Manners

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Manners

Post by Stevenloan » Sat Jan 12, 2019 9:36 am

"Cabin crew is primarily there for passenger safety, points out Hobica. Shifting that focus could lead to mixed messages and strain the passenger-crew relationship, he says. Hobica recalls one incident in first class on one major carrier where a passenger rudely demanded a flight attendant’s attention. “When [the passenger] wanted a refill of his cocktail he bellowed to a passing flight attendant, ‘More ice!,’” Hobica says. “The flight attendant said, ‘Sir, what’s the magic word?’ And he replied: ‘Don’t teach me manners just give me more ice.’

Hi everyone! Is "Do not teach me how to behave well" considered a great substitution of "Don't teach me manners" in this situation?

Thanks so much!

StevenLoan
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Re: Manners

Post by Rufus Miles » Sat Jan 12, 2019 9:42 am

The whole extract presents the passenger's personality in a certain light. Of the various possible descriptions, "impatient" springs to mind. This leads me to think the passenger would have preferred the shorter formulation, although an expletive would have lengthened it again.
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Re: Manners

Post by tony h » Sat Jan 12, 2019 9:38 pm

Don't teach me manners or better still don't you go teaching me manners work well.
The phrase Do not teach me how to behave well is just too cumbersome. Less so if you remove the "well".


A much less aggressive form used to be, maybe from an Aunt to a Nephew: "have you been visiting the Duke of Rutland?" or "you need a visit to the Duke of Rutland". This refers
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Re: Manners

Post by trolley » Sat Jan 12, 2019 11:11 pm

I had to go and look that up. I thought maybe you had gone for a nap and were going to finish the thought later. I was too curious to wait. :shock:
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Re: Manners

Post by Stevenloan » Sun Jan 13, 2019 2:49 pm

Rufus Miles, tony h and trolley : Thank you all so much for your answers.

StevenLoan
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Re: Manners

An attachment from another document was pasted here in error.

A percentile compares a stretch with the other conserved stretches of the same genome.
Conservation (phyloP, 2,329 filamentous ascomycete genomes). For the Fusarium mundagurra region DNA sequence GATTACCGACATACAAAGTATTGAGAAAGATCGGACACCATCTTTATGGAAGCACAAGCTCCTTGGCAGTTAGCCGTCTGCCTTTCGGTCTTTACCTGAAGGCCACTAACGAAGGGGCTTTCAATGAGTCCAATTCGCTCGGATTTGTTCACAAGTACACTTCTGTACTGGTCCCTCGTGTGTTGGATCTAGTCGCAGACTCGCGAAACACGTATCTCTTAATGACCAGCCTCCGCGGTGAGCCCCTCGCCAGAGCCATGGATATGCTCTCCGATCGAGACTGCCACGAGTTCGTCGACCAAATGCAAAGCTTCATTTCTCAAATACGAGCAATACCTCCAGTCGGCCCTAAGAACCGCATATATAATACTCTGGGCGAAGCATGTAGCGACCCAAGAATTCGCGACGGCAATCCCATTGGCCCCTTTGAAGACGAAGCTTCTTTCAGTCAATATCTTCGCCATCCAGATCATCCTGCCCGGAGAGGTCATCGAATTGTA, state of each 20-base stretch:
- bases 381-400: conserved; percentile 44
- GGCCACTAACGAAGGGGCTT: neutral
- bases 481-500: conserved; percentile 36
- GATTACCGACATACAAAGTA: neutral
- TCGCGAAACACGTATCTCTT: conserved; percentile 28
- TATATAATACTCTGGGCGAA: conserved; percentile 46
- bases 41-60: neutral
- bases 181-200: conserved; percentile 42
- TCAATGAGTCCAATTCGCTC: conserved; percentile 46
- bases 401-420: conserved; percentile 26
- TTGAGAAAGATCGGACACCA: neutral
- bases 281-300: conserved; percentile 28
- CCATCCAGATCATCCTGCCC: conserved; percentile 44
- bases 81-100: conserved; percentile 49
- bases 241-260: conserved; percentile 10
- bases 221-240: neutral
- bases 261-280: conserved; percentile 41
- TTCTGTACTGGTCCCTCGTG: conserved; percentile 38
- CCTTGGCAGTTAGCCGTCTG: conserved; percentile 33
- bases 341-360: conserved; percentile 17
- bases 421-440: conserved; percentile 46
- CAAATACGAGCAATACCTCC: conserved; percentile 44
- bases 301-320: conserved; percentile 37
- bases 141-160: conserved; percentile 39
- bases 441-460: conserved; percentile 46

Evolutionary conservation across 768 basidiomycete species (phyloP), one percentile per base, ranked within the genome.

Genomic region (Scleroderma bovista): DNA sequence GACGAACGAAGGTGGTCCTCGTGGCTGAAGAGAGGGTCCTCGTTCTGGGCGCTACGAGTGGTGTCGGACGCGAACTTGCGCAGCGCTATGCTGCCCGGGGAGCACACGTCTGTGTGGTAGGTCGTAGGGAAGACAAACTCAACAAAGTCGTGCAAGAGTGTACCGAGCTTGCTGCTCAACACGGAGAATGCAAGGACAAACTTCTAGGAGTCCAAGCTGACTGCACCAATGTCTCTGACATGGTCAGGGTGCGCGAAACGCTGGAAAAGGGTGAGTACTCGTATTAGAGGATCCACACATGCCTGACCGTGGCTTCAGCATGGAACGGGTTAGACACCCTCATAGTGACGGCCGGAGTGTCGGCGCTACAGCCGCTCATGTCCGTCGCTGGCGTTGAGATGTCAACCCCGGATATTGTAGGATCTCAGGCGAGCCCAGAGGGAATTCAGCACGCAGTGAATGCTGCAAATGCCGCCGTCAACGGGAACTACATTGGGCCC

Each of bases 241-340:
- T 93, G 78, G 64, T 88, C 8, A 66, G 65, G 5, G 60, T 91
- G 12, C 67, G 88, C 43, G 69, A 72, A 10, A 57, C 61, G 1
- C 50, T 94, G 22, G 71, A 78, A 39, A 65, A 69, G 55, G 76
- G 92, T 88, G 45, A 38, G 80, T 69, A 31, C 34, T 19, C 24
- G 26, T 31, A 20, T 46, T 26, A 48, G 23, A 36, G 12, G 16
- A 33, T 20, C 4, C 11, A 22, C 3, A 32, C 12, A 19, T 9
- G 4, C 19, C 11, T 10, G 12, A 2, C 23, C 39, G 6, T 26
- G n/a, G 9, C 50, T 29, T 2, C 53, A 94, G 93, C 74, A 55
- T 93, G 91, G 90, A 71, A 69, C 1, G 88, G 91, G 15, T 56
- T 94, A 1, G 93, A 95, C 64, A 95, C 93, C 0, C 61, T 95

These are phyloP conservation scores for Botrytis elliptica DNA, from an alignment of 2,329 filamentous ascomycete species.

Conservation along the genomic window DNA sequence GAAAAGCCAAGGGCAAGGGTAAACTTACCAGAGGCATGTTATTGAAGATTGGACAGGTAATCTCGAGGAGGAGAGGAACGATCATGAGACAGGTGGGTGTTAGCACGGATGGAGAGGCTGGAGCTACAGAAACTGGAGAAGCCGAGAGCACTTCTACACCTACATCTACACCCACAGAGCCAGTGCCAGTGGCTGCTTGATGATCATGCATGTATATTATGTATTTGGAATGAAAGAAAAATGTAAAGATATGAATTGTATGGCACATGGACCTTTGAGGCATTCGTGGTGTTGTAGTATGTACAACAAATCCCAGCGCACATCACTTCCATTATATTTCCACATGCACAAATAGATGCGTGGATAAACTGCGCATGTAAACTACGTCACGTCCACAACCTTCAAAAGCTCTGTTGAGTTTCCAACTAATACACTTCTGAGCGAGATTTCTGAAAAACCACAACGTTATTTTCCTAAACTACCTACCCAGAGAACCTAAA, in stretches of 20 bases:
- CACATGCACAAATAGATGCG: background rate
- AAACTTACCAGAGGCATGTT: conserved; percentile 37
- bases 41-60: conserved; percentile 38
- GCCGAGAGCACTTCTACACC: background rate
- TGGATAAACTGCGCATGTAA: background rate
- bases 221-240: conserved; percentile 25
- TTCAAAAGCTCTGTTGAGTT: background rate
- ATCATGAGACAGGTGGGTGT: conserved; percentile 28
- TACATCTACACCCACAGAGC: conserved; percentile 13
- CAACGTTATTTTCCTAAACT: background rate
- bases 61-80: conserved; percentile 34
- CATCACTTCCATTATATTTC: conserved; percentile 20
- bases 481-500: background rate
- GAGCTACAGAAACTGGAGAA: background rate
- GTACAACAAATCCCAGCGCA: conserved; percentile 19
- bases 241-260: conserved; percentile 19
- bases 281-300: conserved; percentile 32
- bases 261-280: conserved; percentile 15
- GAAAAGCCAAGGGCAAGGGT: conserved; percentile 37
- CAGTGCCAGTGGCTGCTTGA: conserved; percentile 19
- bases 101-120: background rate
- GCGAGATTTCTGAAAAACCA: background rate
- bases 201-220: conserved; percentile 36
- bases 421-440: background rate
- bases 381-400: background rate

Post by tony h » Sun Jan 13, 2019 4:38 pm

trolley wrote:
Sat Jan 12, 2019 11:11 pm
I had to go and look that up. I thought maybe you had gone for a nap and were going to finish the thought later. I was too curious to wait. :shock:

Ah I am not quite sure what happened there. But now I need to ask : did you find out ? It is, of course, a reference to the family name "Manners" of the Dukes, and Earls, of Rutland since 1525. I think I got distracted on a discussion of Plantagenet history as the first founding was to a Plantagenet. A grandson of Edward III (who appears on my wife's family tree and so gives her a direct line to God). :)
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Re: Manners

Post by trolley » Mon Jan 14, 2019 12:31 am

I did, Tony. Thanks. Interesting that those two sayings seem to be saying two different things. "Have you been visiting....(and picking up all their bad habits)" and "Do you need a visit...(for a refresher on good manners)".
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Re: Manners

Post by tony h » Mon Jan 14, 2019 11:04 am

trolley wrote:
Mon Jan 14, 2019 12:31 am
I did, Tony. Thanks. Interesting that those two sayings seem to be saying two different things. "Have you been visiting....(and picking up all their bad habits)" and "Do you need a visit...(for a refresher on good manners)".
I should have made it clear "have you been visiting the Duke of Rutland" was a compliment on good behaviour.
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